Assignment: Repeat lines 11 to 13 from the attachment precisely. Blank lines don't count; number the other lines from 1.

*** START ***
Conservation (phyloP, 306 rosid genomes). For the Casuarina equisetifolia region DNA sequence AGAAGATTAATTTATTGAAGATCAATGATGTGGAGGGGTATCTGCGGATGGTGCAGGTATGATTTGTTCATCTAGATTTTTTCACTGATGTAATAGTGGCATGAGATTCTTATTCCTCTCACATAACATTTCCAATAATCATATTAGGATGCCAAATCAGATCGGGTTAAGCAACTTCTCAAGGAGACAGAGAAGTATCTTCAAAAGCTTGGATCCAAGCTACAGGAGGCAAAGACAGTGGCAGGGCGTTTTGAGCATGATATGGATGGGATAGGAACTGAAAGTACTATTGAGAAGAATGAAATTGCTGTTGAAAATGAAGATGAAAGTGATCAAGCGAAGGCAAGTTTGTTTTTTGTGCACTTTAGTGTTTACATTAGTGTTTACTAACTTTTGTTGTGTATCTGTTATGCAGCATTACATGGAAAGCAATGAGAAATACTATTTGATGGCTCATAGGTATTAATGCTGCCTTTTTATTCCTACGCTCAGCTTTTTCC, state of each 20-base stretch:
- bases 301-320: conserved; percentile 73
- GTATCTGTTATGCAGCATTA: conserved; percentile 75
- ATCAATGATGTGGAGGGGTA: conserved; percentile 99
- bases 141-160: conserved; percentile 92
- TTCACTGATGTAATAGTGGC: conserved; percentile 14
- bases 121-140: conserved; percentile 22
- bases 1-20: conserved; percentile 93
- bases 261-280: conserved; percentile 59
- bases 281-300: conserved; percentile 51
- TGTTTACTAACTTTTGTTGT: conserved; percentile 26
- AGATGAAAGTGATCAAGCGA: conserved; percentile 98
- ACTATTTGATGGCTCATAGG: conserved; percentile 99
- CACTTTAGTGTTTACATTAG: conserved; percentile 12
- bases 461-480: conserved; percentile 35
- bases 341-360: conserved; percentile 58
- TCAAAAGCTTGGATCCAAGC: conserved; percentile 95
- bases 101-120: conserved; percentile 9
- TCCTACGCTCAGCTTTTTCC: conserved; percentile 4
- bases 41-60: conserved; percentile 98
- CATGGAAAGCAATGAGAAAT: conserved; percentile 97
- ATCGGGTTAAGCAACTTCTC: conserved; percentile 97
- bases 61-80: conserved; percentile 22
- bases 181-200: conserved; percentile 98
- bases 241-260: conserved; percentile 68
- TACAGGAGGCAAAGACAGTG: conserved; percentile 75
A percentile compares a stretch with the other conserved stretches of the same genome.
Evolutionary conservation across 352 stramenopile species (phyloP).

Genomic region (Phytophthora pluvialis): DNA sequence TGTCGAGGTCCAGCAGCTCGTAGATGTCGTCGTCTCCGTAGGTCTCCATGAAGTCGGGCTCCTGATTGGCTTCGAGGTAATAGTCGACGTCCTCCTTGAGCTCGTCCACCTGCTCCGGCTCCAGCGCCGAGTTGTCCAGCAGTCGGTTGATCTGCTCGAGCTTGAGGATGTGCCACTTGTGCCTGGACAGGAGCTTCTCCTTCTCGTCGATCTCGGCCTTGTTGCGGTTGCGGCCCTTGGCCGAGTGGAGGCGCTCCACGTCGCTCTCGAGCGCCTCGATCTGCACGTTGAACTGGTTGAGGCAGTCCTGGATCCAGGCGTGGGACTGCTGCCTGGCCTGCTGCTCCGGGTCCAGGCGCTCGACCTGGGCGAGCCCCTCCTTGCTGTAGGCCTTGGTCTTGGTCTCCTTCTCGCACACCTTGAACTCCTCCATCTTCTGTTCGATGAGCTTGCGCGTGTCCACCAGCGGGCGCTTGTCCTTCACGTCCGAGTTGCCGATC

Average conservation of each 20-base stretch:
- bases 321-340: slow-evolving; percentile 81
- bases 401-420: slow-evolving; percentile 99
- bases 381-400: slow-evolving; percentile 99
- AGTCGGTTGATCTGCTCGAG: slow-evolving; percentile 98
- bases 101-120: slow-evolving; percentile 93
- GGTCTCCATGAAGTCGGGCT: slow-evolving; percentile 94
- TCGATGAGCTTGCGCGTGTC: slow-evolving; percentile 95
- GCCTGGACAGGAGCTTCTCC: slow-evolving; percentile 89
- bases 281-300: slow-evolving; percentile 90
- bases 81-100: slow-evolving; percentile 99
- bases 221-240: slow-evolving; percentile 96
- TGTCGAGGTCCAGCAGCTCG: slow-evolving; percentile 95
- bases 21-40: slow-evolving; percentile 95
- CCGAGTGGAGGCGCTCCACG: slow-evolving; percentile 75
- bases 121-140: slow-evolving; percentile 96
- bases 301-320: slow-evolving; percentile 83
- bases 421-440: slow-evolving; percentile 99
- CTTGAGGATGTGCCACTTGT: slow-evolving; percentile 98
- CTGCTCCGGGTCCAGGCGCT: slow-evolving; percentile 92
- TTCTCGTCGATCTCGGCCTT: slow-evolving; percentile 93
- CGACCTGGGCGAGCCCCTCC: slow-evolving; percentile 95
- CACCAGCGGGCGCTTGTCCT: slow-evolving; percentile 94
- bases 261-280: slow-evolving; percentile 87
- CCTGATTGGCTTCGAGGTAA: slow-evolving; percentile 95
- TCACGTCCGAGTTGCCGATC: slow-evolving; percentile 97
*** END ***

- TGTTTACTAACTTTTGTTGT: conserved; percentile 26
- AGATGAAAGTGATCAAGCGA: conserved; percentile 98
- ACTATTTGATGGCTCATAGG: conserved; percentile 99